BUCHANAN, N.Y. – Indian Point Unit 2 is once again generating electricity for the grid, one month after 900 contract workers converged on the Indian Point Power Plants campus to begin removing spent nuclear fuel assemblies from its 1,000 megawatt reactor core.
The hundreds of workers who joined Indian Point Unit 2's and 3’s regularly employed workforce of 1,100, performed thousands of tests and maintenance operations not possible during regular plant operation, according to officials from Entergy, owners of the plant.
The work included operating a telescoping arm that reached into the reactor core to remove 10-inch wide by 15-foot long assemblies of nuclear fuel rods. After being removed, the rods are transferred underwater to spent fuel pools.
This process takes place every two years at each of Indian Point's plants, Unit 2 is refueled in even years and Unit 3 is refueled in odd years. One-third of each plant’s approximately 193 fuel assemblies are removed and transferred into spent fuel pools during refueling; fuel assemblies have a reactor core life of about six years.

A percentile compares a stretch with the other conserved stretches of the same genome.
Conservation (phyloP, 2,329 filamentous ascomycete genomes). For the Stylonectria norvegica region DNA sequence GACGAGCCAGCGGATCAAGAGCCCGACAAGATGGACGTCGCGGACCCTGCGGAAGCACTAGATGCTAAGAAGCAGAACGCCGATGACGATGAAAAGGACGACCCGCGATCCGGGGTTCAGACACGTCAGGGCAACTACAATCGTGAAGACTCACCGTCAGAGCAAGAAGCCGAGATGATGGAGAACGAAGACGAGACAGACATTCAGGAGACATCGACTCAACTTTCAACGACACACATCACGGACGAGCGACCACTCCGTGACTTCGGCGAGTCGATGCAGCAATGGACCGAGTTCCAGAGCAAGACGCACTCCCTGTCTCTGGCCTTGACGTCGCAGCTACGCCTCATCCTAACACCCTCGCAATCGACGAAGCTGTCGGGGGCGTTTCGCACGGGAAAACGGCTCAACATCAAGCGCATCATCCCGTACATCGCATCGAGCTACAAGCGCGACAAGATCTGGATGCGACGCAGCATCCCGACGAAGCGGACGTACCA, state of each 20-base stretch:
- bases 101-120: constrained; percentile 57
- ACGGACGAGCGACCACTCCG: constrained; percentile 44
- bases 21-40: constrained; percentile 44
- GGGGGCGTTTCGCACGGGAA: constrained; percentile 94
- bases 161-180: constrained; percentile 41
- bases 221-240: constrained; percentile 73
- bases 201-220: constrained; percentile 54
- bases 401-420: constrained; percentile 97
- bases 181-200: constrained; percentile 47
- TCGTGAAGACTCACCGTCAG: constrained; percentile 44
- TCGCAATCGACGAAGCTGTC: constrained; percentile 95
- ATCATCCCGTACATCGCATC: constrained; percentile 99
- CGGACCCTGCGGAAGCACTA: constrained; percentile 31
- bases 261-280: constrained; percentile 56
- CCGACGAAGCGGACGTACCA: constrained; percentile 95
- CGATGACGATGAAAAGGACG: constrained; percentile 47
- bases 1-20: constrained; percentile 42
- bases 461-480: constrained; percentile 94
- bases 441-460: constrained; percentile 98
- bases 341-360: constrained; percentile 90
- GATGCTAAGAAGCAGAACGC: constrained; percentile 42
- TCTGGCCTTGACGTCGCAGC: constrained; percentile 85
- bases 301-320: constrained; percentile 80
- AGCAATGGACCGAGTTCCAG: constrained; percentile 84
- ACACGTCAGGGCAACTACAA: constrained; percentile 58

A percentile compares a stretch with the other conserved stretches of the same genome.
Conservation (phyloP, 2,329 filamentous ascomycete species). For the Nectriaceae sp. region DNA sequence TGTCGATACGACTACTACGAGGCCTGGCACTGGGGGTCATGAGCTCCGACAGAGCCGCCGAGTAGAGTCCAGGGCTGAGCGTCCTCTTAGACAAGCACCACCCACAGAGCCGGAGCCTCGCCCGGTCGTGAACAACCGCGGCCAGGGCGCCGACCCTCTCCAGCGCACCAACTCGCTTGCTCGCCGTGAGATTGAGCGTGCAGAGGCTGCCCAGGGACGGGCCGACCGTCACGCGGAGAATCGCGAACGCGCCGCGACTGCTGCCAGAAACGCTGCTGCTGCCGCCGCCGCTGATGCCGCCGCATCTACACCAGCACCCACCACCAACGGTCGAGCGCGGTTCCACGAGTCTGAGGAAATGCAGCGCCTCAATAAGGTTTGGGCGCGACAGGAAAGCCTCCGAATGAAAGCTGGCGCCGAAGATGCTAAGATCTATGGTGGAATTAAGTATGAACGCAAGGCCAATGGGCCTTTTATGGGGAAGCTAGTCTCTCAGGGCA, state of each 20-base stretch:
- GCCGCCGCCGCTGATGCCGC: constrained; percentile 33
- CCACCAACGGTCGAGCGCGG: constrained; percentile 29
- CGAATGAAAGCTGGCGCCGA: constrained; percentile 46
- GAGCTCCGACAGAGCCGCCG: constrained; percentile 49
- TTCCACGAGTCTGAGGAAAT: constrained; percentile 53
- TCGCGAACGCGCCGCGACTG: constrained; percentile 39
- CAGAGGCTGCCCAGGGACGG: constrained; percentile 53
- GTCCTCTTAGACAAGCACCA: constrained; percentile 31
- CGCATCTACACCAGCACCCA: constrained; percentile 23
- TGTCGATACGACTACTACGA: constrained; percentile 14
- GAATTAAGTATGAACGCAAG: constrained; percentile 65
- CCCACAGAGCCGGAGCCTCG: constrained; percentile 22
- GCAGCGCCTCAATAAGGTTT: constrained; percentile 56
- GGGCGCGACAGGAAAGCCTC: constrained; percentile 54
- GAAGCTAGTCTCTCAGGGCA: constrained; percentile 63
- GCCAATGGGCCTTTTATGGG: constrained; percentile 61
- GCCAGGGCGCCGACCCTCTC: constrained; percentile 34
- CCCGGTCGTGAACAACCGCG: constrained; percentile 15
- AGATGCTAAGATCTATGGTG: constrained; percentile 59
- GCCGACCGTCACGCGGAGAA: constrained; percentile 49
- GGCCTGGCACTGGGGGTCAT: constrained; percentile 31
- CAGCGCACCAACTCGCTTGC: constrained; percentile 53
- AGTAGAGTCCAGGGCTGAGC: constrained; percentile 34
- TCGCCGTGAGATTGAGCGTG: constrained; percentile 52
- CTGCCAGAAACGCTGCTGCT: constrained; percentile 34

“Thanks to the efforts of 2,000 highly trained and skilled workers, Indian Point’s unit 2 is ready to safely generate clean electricity for New Yorkers until its next refueling in two years,” John Ventosa said in an Entergy release. Ventosa is site vice president and Entergy’s top official at Indian Point.
Once removed, the super-hot fuel assemblies must spend five years in spent fuel pools before they can be transferred to dry cask storage. Currently, on-site dry cask storage is the last stop for spent fuel after the federal government ended plans to provide long-term geologic storage of the radioactive material inside Yucca Mountain, on the Nevada-California border, about 100 miles northwest of Las Vegas. Each dry cask holds between two and six dozen fuel assemblies, said the Nuclear Regulatory Commission.
“Spent fuel from commercial nuclear power reactors constitutes the largest part of this inventory, totaling approximately 65,000 metric tons. This inventory continues to grow at an annual rate on the order of 2,000 to 2,400 metric tons per year as a result of the ongoing operation of the nation’s commercial nuclear power plants,” wrote the Blue Ribbon Commission on American’s Nuclear Future, in its final January 2012 report.
The commission was formed by President Barack Obama after the political failure of the Yucca Mountain plan, introduced by the Bush administration. The commission did not recommend possible sites for future storage of spent fuel.
Each spent fuel pool at Indian Point has a capacity of about 1,350 fuel assemblies, Unit 2’s spent fuel pools contain about 1,050 after the latest group of assemblies were placed in the pool. Unit 3’s spent fuel pools are at capacity, Entergy officials said.